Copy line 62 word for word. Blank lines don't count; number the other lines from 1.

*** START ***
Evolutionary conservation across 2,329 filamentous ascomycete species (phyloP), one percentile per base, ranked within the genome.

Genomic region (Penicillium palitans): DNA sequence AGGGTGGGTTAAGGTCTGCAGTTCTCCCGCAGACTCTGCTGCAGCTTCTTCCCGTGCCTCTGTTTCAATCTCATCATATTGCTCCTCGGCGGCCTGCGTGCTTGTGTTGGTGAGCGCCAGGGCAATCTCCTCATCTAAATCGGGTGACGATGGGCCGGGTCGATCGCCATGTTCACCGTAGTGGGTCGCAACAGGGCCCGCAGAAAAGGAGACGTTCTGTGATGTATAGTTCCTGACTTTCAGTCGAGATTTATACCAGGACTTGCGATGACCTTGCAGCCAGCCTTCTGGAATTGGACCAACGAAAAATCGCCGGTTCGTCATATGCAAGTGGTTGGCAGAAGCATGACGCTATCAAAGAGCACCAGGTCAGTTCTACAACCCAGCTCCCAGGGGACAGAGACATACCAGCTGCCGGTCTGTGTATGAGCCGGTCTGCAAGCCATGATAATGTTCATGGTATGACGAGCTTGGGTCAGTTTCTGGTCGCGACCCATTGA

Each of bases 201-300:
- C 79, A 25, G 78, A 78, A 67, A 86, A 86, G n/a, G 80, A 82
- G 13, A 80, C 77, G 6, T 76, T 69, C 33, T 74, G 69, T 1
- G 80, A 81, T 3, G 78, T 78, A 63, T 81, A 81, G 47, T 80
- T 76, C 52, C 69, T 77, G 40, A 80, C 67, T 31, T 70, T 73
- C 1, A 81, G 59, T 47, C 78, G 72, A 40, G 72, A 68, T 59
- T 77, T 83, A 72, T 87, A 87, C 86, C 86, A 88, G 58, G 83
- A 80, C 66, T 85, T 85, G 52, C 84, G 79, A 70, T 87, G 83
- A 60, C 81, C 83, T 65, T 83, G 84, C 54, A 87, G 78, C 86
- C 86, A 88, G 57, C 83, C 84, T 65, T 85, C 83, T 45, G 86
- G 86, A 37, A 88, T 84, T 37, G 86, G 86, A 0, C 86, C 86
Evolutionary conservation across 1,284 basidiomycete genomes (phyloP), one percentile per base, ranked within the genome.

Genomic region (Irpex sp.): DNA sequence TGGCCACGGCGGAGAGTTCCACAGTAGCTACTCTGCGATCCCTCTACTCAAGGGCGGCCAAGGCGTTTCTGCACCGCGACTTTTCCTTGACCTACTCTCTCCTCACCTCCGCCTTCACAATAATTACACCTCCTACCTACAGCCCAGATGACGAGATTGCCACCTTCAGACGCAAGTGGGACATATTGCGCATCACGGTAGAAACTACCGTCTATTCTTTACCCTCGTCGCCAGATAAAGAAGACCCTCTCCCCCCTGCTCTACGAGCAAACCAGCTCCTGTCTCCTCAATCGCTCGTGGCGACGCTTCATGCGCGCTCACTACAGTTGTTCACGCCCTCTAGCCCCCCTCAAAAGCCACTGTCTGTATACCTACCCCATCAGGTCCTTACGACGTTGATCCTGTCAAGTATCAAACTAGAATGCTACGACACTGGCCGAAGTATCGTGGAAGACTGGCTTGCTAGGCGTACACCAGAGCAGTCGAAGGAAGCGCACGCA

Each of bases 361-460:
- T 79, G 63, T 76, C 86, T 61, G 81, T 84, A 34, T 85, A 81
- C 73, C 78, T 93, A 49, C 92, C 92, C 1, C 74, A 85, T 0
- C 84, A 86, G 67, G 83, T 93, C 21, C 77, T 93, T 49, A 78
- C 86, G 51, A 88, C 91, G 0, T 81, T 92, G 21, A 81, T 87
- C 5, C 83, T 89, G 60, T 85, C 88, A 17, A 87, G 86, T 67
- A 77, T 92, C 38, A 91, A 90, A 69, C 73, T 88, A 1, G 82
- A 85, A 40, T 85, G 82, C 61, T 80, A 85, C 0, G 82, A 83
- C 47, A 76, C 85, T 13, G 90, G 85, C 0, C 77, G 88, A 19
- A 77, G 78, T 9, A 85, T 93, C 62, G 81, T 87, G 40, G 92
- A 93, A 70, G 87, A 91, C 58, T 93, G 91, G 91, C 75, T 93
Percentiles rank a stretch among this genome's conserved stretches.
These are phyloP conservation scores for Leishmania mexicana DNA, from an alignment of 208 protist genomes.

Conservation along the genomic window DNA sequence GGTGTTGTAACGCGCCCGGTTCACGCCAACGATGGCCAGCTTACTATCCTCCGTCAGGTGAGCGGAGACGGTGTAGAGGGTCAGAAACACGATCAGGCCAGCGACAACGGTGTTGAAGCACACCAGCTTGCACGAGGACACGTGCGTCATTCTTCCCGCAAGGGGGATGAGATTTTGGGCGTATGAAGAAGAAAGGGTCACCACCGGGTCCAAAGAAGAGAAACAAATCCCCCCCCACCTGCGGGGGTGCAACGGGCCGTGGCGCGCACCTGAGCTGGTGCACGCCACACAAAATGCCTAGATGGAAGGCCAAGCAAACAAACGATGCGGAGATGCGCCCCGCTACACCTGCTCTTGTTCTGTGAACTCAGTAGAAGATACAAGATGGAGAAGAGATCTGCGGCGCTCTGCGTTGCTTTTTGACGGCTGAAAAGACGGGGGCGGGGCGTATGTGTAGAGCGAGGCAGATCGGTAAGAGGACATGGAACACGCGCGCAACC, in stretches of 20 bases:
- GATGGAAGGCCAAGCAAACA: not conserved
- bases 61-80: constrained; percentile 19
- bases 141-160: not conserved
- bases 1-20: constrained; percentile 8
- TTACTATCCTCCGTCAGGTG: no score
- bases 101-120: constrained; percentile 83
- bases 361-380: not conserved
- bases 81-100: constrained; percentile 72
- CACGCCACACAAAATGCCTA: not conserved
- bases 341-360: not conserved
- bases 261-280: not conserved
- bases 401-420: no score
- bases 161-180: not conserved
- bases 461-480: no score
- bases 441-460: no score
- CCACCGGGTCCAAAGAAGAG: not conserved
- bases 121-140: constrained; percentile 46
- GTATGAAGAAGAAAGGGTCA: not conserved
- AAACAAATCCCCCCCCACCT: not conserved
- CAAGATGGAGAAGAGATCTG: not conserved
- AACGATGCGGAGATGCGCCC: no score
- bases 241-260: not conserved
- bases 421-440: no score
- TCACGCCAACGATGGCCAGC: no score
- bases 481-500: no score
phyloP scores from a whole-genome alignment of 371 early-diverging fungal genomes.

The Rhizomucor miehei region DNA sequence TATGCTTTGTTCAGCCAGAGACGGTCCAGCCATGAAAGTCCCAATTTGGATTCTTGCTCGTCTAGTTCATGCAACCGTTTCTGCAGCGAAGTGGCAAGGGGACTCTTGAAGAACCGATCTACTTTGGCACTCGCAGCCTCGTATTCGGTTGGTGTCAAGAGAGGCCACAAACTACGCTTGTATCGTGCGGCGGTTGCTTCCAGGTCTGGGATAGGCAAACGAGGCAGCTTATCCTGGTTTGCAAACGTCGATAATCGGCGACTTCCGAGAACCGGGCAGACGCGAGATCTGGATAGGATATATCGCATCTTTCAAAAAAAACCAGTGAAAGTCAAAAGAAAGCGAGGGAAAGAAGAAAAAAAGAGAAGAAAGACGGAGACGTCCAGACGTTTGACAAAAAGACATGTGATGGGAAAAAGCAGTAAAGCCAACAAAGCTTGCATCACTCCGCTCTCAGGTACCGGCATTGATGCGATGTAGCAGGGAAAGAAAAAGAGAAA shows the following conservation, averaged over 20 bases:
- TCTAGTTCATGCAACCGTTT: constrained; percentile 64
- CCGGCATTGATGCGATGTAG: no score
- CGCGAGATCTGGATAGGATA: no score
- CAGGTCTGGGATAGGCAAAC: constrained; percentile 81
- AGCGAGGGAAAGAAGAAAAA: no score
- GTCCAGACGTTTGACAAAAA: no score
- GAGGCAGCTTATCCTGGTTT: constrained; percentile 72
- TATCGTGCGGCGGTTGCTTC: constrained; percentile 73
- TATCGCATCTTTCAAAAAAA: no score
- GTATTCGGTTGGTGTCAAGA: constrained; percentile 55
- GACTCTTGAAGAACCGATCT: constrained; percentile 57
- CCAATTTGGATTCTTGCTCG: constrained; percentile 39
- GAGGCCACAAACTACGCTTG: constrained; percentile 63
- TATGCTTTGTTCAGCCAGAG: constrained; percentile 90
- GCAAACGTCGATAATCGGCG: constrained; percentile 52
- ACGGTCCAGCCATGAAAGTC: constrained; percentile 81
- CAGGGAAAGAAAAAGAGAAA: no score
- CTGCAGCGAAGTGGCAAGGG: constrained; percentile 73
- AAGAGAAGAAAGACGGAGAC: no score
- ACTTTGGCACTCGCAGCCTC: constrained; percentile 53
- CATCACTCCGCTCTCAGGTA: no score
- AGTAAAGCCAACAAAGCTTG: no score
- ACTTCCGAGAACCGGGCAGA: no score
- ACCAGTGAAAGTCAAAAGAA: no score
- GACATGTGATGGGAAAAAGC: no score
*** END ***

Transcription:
- GTCCAGACGTTTGACAAAAA: no score